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Working with Martin McGuinness in a meat company, singing for the Dalai Lama and playing at the World Cup

Felix Healy looks back on his remarkable football career and life.

Felix Healy pictured during his stint as Finn Harps manager.
Felix Healy pictured during his stint as Finn Harps manager.
Image: INPHO

EVEN IF YOU completely ignore his career in football, Felix Healy has led a very interesting life.

The Dalai Lama, Martin McGuinness, Kenny Dalglish, The Troubles, the 1982 World Cup, the Undertones, Martin O’Neill and Eusebio are just some of the people and subjects that come up over the course of an hour-long conversation.

During childhood, Healy could see Derry City’s Brandywell stadium from his bedroom window. When he was very young, his mother would take him to the big gates of the ground, which opened about 15 minutes before full-time, to watch the climactic moments of matches.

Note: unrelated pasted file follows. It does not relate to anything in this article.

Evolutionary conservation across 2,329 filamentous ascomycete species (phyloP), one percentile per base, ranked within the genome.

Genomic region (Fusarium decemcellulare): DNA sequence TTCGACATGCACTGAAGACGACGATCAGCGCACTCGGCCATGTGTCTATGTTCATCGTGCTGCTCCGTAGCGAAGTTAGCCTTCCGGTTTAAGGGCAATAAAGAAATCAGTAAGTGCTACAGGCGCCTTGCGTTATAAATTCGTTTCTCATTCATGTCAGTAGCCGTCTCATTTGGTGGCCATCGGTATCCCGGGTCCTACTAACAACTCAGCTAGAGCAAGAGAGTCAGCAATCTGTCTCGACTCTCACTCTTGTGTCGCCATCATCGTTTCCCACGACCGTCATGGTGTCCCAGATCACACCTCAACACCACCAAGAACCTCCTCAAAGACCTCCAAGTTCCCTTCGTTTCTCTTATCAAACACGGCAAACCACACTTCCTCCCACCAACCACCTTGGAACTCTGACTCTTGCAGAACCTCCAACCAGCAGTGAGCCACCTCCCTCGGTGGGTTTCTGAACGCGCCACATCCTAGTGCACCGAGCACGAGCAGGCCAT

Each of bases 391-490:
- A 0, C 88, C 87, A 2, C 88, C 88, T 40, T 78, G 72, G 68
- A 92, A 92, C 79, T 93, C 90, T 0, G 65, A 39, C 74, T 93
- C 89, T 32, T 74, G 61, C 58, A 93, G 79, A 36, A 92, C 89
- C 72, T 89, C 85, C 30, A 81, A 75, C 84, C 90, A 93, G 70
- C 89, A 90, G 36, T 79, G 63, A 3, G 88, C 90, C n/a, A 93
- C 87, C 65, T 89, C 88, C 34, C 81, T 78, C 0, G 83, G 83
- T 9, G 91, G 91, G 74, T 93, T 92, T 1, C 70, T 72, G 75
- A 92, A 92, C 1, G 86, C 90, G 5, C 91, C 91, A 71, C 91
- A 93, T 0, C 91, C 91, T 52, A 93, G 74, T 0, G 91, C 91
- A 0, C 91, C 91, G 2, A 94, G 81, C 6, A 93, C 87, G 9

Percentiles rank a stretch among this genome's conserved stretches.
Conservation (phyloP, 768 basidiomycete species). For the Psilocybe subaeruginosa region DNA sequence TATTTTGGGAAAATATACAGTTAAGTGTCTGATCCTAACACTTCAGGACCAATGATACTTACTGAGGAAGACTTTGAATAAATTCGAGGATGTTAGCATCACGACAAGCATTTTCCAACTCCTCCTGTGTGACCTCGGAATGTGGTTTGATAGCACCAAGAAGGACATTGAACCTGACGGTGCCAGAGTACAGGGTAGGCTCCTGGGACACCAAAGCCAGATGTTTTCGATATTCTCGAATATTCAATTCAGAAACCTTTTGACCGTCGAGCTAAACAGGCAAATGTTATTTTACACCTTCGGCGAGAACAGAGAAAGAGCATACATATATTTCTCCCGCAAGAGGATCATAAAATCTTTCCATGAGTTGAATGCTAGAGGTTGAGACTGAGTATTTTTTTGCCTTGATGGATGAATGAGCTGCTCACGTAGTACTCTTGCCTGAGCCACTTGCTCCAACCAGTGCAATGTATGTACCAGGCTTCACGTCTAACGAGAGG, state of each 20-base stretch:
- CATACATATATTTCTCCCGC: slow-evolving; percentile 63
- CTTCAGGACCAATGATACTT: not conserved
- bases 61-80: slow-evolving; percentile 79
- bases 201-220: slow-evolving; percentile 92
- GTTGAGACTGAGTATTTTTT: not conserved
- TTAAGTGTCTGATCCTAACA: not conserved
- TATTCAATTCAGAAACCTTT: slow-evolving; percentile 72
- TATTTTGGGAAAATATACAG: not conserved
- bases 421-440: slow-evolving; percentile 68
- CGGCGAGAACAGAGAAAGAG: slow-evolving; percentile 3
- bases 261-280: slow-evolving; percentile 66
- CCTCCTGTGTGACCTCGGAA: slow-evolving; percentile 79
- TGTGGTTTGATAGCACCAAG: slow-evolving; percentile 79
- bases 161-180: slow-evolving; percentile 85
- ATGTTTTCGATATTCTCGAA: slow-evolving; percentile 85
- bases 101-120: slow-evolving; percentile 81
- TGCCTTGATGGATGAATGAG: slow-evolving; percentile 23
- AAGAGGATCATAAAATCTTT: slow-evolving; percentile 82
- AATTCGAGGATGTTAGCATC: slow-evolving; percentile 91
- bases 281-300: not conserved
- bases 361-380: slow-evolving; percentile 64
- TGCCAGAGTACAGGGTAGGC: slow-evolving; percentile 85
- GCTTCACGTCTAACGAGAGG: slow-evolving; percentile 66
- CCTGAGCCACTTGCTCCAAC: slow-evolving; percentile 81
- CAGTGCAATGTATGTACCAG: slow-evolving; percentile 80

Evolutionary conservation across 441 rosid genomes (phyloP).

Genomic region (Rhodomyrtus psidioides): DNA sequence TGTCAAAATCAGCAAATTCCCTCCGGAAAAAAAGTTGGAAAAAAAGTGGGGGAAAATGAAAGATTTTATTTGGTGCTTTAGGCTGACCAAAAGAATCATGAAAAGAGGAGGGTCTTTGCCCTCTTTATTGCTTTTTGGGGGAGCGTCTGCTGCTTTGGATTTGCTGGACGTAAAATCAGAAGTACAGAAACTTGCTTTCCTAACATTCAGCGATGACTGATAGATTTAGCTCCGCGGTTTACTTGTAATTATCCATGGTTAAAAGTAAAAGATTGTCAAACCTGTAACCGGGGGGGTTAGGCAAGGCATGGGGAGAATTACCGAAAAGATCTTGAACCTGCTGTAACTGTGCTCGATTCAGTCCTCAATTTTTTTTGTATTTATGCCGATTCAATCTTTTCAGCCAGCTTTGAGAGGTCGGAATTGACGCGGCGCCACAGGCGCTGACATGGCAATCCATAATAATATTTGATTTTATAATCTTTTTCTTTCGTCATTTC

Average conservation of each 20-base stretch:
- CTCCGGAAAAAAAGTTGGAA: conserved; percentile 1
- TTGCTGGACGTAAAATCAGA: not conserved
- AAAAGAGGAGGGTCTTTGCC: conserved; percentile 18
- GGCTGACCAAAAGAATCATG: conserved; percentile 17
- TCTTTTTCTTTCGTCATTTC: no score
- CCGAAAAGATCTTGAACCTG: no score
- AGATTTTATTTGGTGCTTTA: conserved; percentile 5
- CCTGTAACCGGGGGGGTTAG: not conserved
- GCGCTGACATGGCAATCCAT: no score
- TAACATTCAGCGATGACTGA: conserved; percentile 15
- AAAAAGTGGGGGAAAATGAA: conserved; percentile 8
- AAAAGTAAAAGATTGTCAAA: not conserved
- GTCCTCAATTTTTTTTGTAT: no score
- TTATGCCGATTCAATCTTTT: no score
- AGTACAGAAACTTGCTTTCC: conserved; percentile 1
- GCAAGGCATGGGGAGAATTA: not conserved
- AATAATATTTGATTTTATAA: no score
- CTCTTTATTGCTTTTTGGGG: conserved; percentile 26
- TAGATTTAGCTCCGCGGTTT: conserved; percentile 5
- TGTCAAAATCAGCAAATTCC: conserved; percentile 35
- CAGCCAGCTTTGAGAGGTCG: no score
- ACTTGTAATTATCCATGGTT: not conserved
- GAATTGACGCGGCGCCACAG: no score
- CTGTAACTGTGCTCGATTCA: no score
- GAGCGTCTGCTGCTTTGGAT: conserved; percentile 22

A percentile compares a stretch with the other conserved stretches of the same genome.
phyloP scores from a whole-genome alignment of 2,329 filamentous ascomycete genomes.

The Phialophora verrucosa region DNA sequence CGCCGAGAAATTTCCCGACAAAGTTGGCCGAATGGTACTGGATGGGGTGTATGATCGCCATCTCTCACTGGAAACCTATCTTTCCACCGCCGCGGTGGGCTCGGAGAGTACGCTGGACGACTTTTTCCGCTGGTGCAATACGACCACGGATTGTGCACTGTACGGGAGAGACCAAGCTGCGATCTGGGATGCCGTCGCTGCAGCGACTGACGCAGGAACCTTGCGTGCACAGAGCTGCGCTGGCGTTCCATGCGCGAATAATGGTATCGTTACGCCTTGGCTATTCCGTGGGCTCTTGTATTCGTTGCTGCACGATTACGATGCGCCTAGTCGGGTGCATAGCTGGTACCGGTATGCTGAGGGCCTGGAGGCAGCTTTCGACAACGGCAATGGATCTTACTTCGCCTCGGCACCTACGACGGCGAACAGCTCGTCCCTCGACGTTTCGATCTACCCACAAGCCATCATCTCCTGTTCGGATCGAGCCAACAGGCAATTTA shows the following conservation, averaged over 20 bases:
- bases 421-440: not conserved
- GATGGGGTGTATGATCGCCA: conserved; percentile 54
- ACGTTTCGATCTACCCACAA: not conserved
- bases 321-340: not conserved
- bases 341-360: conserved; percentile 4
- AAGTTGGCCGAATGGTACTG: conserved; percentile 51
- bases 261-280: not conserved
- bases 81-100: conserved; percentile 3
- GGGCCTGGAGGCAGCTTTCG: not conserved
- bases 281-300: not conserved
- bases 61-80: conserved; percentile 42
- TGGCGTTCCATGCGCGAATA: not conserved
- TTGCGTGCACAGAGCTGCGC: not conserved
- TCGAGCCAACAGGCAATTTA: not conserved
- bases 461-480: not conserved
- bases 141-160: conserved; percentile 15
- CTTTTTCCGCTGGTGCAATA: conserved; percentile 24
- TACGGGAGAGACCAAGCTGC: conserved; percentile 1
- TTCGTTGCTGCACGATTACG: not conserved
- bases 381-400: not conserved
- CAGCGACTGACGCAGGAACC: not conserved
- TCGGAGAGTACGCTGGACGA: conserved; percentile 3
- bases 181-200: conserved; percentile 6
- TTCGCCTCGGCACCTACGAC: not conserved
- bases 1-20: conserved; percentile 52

As he grew older, Healy started attending games of his own accord. He was at Windsor Park in 1964 when Derry won the IFA Cup. A year later, the Candystripes prevailed in the Irish Football League for the first and only time. To this day, he can still rhyme off the names of Jimmy McGeough, Jim Crossan and the rest of that famous team.

I used to help in the Brandywell with the greyhounds and the upkeep of the stadium,” he adds. “My brother and I, and a couple of others, would help the old groundsman, a guy called Tommy Curran. It was a time when the pitch was lined with sawdust, there was very little grass.”

Healy, who could play as both a midfielder and a forward, went on to captain a Derry schools side, but by the time he was coming of age as a footballer, the Candystripes were no longer competing in the Irish league.